Lets go ahead and launch control panel and lets go to

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Let's go ahead and launch Control Panel. And let's go to system and security. Let's go to firewall. And let's say that we want to turn the firewall off. We're crazy, we trust people way too much and we're going to turn the firewall off on this system. I click this option, and notice here that instead of just confirming that we want to elevate privileges for that process, instead we have to first authenticate asan administrative user. Before we're allowed to elevate that processes privileges. So I've only got one administrative user account on this system and that's the test out student account we were logged in as before. So before I can allow this Control Panel process to turn the firewall off I've got to first authenticate as an administrative user. And that's because my K Sanders user account does not even come close to having enough privileges to manage the firewall on this system. Now remember when we were logged in as an administrative user previously all we had to do was just confirm, say yeah go ahead and give that process elevated privileges to the system. But if we're logged in as a limited user it's a whole different story. We first have to authenticate as an administrative user and then I'm allowed to specify that that process run with elevated privileges on the system. And as we talked about earlier, this privilege elevation is only viable for one single task.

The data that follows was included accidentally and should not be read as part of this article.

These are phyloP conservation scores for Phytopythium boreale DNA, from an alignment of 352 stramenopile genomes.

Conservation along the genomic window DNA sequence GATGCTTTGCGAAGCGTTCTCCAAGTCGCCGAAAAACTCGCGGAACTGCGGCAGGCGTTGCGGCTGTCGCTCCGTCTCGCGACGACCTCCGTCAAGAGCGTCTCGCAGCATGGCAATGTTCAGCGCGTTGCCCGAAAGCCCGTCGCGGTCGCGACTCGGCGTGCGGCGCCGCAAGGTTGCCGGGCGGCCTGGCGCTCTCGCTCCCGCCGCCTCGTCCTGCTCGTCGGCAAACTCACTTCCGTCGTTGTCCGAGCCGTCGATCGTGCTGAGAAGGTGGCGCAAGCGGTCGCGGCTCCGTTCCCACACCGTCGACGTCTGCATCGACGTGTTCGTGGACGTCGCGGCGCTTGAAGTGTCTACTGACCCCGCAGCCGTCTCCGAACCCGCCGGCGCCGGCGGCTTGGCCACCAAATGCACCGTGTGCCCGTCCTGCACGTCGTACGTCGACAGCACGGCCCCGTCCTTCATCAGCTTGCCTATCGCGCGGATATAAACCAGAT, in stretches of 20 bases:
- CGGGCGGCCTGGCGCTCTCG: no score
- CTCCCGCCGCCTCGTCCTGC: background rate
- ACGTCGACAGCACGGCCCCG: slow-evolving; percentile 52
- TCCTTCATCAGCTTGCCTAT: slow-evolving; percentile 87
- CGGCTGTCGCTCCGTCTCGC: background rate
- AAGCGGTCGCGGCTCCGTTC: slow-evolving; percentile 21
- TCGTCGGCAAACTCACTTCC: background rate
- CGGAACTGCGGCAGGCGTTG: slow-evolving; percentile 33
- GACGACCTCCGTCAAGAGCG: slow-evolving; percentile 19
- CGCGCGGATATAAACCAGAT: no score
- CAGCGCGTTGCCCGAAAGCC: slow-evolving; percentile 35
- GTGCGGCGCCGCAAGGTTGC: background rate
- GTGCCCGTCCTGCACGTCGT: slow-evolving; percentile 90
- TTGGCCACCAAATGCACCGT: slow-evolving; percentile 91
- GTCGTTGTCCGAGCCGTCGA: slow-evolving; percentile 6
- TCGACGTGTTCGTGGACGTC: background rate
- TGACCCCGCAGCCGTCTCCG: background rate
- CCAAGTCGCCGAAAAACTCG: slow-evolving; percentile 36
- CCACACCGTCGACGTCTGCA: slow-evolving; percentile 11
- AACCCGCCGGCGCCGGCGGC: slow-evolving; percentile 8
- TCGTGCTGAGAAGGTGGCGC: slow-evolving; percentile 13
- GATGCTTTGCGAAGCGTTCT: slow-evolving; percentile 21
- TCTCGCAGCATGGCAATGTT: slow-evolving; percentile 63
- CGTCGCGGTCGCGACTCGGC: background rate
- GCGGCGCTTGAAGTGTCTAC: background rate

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For example in this case turning the Windows firewall off. Which is really not a good idea. The privilege elevation process we just went through does not extend to other Control Panel tasks. For example let's go back to up here under Control Panel. Let's go to system and security. And let's pick a different task that we want to run that requires administrator level privileges to the system. Such as allowing remote access to the system. I click on this option and even though we elevated privileges earlier we still have to do it again. We have to first authenticate as an administrative user then I'm allowed to perform administrative level tasks on the system. The privilege elevation only applies to performing the specific task that you selected. Try anything else you've got to elevate privileges a second time. Let's go ahead and close Control Panel. Command Prompt as an Admin 7:13-10:01 Now the process of privilege elevation also applies to commands that you run from the command prompt. Let's go ahead and start a command prompt session. Go ahead and launch it. Now there are two issues in force here. First of all I'm logged in to the system as a standard user account. Non-administrative user. And by default when I launch the command prompt window, its process runs with limited privileges on the system as well. It runs as a standard user account too.
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  • Spring '14
  • Task Manager, Hard disk drive

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